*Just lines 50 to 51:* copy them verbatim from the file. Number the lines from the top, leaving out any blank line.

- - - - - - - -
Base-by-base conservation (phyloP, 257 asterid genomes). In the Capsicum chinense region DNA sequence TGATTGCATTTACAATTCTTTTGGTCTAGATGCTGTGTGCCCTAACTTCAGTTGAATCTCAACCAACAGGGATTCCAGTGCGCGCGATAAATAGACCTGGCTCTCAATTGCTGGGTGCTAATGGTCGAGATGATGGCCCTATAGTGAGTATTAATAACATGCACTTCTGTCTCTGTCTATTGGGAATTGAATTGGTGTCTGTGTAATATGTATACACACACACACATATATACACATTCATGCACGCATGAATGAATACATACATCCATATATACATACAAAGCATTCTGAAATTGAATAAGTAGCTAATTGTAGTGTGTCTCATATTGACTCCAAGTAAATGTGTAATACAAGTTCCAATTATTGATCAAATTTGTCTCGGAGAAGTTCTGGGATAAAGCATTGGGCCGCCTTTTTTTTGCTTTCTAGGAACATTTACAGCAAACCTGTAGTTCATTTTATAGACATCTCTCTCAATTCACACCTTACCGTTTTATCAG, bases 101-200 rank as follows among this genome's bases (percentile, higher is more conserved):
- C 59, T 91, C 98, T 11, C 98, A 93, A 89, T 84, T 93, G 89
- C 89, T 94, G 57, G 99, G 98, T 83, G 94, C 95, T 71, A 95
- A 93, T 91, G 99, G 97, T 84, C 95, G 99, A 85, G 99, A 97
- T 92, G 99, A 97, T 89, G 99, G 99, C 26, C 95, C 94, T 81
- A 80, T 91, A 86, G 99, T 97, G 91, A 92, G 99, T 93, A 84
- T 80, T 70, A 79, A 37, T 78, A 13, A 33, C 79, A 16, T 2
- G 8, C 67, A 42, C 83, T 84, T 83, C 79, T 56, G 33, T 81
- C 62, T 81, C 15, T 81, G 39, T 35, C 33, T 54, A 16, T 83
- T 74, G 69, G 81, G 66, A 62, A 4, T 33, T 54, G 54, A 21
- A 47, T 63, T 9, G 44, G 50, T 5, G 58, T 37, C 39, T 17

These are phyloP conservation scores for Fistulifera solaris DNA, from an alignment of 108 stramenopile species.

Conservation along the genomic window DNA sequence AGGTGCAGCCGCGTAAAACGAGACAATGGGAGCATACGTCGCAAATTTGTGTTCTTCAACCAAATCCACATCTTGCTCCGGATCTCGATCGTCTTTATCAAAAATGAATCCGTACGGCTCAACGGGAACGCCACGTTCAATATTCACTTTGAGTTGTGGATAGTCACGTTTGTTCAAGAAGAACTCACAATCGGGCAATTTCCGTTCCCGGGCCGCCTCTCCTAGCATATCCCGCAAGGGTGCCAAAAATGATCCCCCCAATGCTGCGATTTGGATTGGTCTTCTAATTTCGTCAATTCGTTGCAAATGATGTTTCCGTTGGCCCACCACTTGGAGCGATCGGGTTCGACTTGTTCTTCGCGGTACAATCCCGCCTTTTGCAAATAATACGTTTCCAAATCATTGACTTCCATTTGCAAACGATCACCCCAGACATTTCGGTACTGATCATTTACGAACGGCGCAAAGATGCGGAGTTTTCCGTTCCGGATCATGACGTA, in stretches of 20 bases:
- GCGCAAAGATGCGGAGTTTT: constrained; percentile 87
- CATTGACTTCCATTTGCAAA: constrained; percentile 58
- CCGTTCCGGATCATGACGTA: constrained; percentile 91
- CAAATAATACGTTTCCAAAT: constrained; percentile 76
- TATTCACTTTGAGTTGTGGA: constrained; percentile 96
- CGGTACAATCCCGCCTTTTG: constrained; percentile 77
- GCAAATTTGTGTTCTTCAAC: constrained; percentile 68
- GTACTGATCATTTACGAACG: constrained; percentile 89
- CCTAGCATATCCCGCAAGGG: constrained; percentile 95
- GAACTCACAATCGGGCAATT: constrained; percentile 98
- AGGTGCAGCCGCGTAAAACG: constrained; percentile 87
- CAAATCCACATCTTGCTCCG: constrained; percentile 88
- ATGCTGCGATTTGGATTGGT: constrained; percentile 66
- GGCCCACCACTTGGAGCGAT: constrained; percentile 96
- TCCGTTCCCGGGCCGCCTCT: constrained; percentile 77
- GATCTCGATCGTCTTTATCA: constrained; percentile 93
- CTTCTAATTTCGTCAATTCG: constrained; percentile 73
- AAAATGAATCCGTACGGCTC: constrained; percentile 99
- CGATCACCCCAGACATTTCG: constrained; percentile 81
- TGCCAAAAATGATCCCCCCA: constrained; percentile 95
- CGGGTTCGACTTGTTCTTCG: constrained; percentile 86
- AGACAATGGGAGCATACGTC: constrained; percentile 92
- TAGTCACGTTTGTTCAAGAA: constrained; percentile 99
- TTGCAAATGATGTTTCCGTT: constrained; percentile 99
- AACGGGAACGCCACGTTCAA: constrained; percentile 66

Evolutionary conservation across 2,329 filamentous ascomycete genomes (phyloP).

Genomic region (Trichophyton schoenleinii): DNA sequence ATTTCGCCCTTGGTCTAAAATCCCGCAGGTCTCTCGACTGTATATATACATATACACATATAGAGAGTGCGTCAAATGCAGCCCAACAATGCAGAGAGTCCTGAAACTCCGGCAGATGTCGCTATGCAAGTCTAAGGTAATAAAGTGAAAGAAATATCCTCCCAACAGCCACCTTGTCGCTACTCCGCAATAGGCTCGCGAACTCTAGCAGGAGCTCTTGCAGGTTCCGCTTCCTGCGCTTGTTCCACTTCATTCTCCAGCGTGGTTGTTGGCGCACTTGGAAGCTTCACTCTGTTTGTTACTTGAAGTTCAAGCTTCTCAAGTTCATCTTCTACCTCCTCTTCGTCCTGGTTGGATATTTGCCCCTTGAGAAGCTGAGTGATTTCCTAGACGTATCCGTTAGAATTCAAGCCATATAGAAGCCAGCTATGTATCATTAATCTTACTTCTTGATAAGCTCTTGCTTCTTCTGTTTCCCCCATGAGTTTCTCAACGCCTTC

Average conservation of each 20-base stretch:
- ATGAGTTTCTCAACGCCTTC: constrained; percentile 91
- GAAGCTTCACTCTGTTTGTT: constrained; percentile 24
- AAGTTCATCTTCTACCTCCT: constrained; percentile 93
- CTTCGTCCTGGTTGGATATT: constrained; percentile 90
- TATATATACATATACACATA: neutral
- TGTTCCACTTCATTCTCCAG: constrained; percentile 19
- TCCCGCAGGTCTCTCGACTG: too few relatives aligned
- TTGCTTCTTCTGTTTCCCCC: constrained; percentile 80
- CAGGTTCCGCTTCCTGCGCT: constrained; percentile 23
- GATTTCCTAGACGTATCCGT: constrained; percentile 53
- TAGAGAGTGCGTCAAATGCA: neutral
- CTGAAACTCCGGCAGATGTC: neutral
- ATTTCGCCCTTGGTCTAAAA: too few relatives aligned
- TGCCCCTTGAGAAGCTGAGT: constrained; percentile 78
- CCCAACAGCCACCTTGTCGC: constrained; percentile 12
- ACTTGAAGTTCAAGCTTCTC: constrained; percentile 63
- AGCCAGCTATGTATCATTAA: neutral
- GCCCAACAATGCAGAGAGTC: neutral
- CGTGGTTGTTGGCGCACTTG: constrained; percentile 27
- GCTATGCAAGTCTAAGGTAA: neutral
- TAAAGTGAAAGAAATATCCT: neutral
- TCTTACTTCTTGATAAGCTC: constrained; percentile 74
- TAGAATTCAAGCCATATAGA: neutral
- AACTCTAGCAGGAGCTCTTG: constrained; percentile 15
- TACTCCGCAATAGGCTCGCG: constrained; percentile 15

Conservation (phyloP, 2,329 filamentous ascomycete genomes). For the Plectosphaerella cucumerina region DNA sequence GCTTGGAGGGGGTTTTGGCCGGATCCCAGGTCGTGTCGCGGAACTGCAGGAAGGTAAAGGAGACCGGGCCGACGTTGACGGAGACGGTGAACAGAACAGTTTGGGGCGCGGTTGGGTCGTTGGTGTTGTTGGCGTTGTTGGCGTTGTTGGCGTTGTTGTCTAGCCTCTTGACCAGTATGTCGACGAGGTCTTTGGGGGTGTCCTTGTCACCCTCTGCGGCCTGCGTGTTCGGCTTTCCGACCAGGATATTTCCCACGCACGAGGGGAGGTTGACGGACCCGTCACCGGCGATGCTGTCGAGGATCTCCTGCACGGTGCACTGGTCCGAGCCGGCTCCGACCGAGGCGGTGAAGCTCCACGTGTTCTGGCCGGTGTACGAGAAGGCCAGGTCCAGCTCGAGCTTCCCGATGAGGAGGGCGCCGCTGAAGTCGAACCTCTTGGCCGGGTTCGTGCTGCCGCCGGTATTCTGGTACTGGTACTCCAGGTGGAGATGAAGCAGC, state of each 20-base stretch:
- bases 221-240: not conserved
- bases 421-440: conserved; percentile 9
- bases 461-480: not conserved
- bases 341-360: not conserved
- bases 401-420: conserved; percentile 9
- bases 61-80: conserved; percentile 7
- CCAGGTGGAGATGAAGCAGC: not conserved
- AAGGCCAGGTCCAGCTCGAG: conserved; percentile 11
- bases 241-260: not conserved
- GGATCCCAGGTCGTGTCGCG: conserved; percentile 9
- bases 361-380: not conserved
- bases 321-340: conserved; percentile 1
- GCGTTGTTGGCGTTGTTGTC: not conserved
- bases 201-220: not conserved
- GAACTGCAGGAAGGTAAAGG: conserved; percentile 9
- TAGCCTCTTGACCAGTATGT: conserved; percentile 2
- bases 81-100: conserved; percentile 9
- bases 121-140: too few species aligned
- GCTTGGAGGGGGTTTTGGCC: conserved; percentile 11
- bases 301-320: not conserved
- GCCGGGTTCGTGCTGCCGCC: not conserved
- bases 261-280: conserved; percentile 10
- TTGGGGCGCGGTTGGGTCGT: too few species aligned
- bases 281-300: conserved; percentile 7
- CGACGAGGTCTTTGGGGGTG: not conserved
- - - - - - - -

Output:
- CAGGTTCCGCTTCCTGCGCT: constrained; percentile 23
- GATTTCCTAGACGTATCCGT: constrained; percentile 53